To the rest of the world, Yeosu (if anyone has heard of it) is in South Korea, but the locals don't see it that way. They are a single country divided and so when they refer to their home, the people here ask: "So how do you like Korea?"
Getting here was a lot scarier than I thought it would be, as Jeong-Yeon was unable to meet me at the airport. Instead, I had a scrap of paper with some instructions on how to traverse the country after 19hours of travelling. Here's what my first day out of Europe entailed:
Recovering from the jet lag has been harder here than it was in Frankfurt, but thankfully Shawna and her friends have been tolerant of my grogginess. I'm more or less over it now though.
Yeosu is beautiful, and I'm not just talking about the scenery. The people here are just plain awesome. I'm repeatedly impressed by the culture of sharing here that just doesn't exist back home. One of the few foreigners I've met here explained it best: if you're playing basketball with a couple guys and one of you goes off to the machine for some Gatorade, he'll return with one bottle for everyone. There's no money to hands, no agreements to buy the giver lunch later, it's just how it is, and similar behaviour is expected from all those involved for the future.
Like other Asian countries, a reverence and respect for elders is ingrained in the culture so deep that it directly affects the language. When speaking to someone older than you, you must use the polite form of the language (an-yang-ha-say-oh vs. just anyang), and elders are entitled to ask you anything they like, while you may only speak when spoken to or ask limited (non-probing) questions. It really is a pleasure to spend time with these people.
The culture has its downsides though. For starters, one of Shawna's teachers who seemed quite excited to talk to me when I first arrived, shut down when I explained to him that I never graduated university and quit my job to travel the world. While I'm rather proud of both of these facets of my life, it appears to be enough to have him lose interest. The focus on university (and school in general) is just insane here. Kids start school at 9am and often run all day, often 'till midnight... and they haven't even tackled homework at that point. It's no wonder that sleeping in class is so common. It's also acceptable (though many teachers don't do it) to engage in corporal punishment (hitting the kids) and hitting in general seems common practise among the children for fun.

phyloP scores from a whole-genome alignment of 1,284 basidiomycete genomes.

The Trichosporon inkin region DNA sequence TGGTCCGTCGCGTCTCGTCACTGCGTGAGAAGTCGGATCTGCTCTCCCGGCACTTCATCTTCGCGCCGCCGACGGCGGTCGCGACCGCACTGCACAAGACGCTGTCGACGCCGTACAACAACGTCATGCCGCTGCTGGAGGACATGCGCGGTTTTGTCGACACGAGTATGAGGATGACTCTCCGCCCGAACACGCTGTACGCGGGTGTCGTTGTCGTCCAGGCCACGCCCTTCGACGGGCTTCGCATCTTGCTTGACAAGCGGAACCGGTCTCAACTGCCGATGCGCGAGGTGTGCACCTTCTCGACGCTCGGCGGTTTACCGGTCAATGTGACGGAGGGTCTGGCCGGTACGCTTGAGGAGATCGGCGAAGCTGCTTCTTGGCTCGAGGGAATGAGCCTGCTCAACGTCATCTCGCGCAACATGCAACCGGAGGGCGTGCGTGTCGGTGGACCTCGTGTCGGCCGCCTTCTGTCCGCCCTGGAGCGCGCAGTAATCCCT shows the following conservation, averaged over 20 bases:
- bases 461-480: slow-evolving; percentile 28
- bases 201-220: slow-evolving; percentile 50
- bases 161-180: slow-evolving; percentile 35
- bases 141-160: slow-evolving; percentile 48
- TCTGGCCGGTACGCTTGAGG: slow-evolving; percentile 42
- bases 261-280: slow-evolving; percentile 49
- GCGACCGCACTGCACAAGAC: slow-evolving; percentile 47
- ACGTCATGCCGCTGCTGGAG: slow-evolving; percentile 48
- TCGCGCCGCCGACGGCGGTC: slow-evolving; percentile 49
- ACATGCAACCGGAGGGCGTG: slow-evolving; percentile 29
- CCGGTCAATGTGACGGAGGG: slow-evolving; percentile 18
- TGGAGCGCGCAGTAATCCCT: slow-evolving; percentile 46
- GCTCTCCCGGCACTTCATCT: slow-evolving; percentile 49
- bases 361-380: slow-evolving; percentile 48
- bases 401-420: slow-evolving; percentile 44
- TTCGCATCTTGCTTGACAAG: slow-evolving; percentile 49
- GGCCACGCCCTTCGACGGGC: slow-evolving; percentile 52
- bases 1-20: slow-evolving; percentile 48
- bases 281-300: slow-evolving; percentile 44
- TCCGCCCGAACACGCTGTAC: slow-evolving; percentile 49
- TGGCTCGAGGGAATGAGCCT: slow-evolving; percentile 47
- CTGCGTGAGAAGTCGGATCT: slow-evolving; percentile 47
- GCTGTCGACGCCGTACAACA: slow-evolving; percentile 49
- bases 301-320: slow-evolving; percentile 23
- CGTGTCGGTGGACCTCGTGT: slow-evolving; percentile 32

Ah Korea. Where moving from the couch to the floor is a "step up" in terms of sleeping arrangements. Koreans by-and-large sleep on the floor here. It's comes with the bonus of extra space in your apartment when you're not sleeping, and since many homes use heated floors to keep warm, it makes for a cozy sleep... if you can only get past the fact that it's the frickin' floor. Also, unmarried male/female pairs can't sleep in the same house -- regardless of what's actually happening there. Of course there's no law, but for the sake of not making any waves, Shawna had male a friend of hers afford me a spot on his floor a few nights this past week to avoid situations where significant people in the community might notice where I was sleeping. Personally, I think it's silly and don't give two shits what the locals think when I know I'm being a gentleman, but this is Shawna's life and I'm not going to make it tough for her here. Yeosu is still rather old-world in this regard.
Koreans are way better environmentally on some things and horrible with others. Hot water, for example, is handled with a little button panel on the wall. Push a button and hot water is available (almost instantaneous), push it again, and the hot water goes away. Compared to Canada, where we waste megawatts of power just keeping 50L of water warm 24hrs a day this only makes sense. They also make heavy use of those instant-on lights I liked so much in Germany, but their doors and windows aren't as well designed.
They seem a little too crazy about sterility here though. Water from the tap is boiled before consumption (why it can't be cleaned before reaching the tap is beyond me) and a number of food products you buy are wrapped in plastic, then individually wrapped again. Also, walking around with a face mask on is common. Sometimes it's for keeping your skin UV-free (it's a fashion thing) and other times it's to prevent communicable diseases. Kinda crazy when you realise that everyone eats from the same bowl in a restaurant. They don't even use individual plates.
And now the part so many of you are waiting for: the food. I'll make this easy for you: I still hate it. Not only that, I still hate it and I haven't even eaten that much of it. Shawna's been kind enough to take me to the few western restaurants around town while I've been here and even those still taste way too Asian for me to be comfortable. I'm going to eat kimchi though, don't worry. Just not yet.
In terms of sights, Shawna & friends have been really accommodating. I've seen pretty much everything there is to see in and around Yeosu. If the city wins it's Expo bid for 2012, there will be lots for the tourists to see... they'll just have to work on the transit infrastructure 'cause frankly, it sucks.